Aiding and maintaining one’s independence

Gerald W. Deas M.D., MPH | 10/4/2018, 2:22 p.m. | Updated on 10/4/2018, 2:22 p.m.

Without a doubt, apes are intelligent beings. From what I have observed at the circus and the zoo, they can be taught anything and everything. One important ability, however, that separates them from human beings is that they can’t use the index finger and thumb as a working unit. In other words, they can’t pinch you.

If you want to experience how difficult it is to get through a day without the use of the thumb and index finger working together, just immobilize your thumb with a wooden splint. You can’t do anything! It is impossible to write, to open a door, to hold an eating utensil, button up a shirt, put shoes on and tie them or even to peel an apple.

With an unusable thumb and index finger, one would be totally dependent upon another person for assistance in daily living.

There are many persons who have become incapacitated because of the loss of the use of a hand. This affliction might have resulted from an accident, crippling arthritis or even a devastating stroke. Physical rehabilitation is capable of doing wonders in restoring a disabled hand; however, even this therapy might fail because of physical limitation.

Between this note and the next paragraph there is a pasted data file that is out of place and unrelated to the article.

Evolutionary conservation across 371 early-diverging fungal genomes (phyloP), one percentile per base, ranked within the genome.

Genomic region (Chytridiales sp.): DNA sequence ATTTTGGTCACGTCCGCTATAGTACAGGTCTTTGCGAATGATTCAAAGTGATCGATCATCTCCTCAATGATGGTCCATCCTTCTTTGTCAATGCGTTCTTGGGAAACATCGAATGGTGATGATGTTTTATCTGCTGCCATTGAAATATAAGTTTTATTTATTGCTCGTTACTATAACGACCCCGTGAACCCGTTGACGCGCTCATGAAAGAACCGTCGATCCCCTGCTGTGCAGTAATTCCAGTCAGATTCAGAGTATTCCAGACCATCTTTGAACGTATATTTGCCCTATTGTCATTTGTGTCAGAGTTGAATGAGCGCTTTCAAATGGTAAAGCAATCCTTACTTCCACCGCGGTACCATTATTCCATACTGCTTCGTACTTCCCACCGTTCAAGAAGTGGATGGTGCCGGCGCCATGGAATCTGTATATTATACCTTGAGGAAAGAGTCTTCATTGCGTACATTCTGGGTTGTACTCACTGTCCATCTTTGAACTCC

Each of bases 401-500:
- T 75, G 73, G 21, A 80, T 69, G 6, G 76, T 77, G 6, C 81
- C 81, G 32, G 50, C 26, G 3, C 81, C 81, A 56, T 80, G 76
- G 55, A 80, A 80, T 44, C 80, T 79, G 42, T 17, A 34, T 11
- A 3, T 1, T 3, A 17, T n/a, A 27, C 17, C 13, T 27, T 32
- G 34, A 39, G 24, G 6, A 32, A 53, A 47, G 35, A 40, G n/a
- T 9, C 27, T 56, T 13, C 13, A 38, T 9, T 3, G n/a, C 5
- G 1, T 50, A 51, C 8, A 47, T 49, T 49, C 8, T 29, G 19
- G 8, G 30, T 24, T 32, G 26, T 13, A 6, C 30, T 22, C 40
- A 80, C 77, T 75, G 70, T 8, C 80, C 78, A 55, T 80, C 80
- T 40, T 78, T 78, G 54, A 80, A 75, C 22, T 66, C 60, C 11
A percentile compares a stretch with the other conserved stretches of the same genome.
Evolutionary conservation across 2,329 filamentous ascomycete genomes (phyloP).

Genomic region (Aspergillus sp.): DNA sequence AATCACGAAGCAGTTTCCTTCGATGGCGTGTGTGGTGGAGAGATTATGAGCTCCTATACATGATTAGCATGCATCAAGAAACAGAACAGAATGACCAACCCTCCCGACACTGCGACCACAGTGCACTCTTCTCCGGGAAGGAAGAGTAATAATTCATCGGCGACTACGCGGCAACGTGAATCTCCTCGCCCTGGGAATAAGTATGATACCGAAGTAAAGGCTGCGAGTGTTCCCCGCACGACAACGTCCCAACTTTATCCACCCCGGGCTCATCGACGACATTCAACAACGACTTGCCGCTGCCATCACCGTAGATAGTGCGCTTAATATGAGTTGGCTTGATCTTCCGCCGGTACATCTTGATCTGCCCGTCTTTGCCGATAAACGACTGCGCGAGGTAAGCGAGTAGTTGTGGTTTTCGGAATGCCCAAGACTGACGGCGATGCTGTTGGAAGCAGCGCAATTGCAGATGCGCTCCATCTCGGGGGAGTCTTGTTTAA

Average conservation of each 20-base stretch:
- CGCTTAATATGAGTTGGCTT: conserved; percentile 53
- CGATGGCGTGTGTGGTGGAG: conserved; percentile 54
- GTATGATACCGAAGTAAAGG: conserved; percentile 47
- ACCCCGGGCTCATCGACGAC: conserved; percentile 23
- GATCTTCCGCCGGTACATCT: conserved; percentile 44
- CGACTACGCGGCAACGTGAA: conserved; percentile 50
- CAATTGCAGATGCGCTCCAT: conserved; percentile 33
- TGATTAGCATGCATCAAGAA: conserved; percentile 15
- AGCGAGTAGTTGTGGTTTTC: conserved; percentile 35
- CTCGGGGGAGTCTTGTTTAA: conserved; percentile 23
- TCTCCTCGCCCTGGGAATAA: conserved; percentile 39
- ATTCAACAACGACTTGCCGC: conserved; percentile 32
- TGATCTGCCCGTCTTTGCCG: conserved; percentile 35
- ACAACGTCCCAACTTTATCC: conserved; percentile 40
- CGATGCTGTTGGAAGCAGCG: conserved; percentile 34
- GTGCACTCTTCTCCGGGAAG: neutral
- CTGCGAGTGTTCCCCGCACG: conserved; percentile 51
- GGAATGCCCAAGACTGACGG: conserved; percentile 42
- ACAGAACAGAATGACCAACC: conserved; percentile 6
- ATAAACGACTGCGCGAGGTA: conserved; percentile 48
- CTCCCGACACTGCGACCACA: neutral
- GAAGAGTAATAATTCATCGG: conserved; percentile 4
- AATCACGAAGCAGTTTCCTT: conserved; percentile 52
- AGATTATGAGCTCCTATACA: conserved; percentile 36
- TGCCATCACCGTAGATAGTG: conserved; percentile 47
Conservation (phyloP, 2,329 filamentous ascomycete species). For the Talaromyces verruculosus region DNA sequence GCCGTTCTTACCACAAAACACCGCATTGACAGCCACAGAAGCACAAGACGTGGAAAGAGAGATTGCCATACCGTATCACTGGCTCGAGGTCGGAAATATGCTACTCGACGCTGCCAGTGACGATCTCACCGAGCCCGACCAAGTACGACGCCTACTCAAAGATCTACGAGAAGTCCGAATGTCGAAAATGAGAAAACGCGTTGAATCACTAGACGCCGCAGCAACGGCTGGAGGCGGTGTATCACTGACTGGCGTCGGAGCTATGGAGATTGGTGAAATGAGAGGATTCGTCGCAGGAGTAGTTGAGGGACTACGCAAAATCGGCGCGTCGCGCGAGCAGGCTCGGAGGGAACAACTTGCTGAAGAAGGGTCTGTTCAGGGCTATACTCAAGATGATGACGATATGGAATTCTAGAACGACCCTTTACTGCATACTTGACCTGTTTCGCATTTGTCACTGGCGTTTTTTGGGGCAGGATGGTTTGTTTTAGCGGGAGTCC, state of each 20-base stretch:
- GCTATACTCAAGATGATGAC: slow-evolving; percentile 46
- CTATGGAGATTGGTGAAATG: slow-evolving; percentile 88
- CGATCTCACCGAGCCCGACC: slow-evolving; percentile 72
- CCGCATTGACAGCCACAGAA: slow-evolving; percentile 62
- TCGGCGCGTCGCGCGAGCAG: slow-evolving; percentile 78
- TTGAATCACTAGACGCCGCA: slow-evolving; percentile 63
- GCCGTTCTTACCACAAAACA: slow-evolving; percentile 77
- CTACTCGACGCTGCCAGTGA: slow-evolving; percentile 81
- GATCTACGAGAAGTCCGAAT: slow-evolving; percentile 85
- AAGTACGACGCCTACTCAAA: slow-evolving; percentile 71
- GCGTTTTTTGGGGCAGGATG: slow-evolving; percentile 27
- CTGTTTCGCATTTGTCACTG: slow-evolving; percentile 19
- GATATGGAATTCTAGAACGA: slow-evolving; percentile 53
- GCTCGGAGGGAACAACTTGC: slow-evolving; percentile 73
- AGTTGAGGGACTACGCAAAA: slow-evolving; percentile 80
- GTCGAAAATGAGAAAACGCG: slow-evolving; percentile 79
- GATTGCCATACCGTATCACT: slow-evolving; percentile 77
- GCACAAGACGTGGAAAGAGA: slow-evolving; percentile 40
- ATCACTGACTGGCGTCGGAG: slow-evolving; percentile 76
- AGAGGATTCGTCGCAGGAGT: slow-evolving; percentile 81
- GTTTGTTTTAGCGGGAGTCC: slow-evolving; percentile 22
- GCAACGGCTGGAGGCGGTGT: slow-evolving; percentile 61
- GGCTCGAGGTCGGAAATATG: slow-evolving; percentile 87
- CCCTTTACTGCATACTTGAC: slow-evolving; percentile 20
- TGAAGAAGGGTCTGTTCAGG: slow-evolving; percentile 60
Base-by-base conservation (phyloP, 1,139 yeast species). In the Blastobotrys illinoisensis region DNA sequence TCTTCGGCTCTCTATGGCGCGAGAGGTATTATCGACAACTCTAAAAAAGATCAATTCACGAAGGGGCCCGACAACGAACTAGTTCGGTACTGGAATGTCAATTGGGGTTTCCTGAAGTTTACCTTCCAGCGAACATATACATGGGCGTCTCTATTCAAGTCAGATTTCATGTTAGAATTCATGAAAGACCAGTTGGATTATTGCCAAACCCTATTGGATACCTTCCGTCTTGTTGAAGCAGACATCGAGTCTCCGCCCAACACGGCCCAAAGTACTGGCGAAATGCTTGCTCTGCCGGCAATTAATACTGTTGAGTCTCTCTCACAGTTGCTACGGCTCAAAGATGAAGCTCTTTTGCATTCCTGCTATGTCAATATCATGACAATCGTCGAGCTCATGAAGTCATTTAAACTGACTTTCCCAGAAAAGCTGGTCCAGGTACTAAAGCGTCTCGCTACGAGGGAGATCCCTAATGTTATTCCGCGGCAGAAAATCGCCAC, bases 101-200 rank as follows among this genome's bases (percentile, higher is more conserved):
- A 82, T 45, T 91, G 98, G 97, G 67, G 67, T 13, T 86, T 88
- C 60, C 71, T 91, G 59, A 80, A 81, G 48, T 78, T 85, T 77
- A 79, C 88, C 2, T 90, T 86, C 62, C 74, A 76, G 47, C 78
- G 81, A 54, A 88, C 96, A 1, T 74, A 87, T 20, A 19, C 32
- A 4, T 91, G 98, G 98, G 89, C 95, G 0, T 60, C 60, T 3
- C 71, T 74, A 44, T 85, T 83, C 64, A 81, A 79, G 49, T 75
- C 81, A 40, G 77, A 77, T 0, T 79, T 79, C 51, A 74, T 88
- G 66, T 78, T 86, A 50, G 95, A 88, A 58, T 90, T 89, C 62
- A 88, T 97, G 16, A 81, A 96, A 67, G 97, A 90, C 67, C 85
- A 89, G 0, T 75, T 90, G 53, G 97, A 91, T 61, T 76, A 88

If the thumb and index finger cannot be made to perform as a workable unit because of physical restraints, objects that have to be used for independent living can be made larger to accommodate the defect. For example, there are writing pens that have been made larger in size that can be used efficiently to write letters.

Many kitchen utensils, such as knives and forks, can be made with larger handles. This modification can easily be done by placing the handle of the utensil between two pieces of wood and wrapping tape around it. There are scissors that have been developed that have wide handles and close very easily. To accommodate a restricted hand, doorknobs can be made larger simply by wrapping tape around them. There are gadgets available that can be placed on a phone to make it easier to lift the receiver.

Everyone wants to be self-sufficient and live an independent life; however, disease might alter the picture. There are other gadgets on the market to make life a little easier for a person with a handicapped hand.

To obtain a catalog of these items for your mom, dad or even yourself, call Independent Living Aids at 800-537-2118 or visit their website at

If you know a person who has a handicap, lend a hand if you can!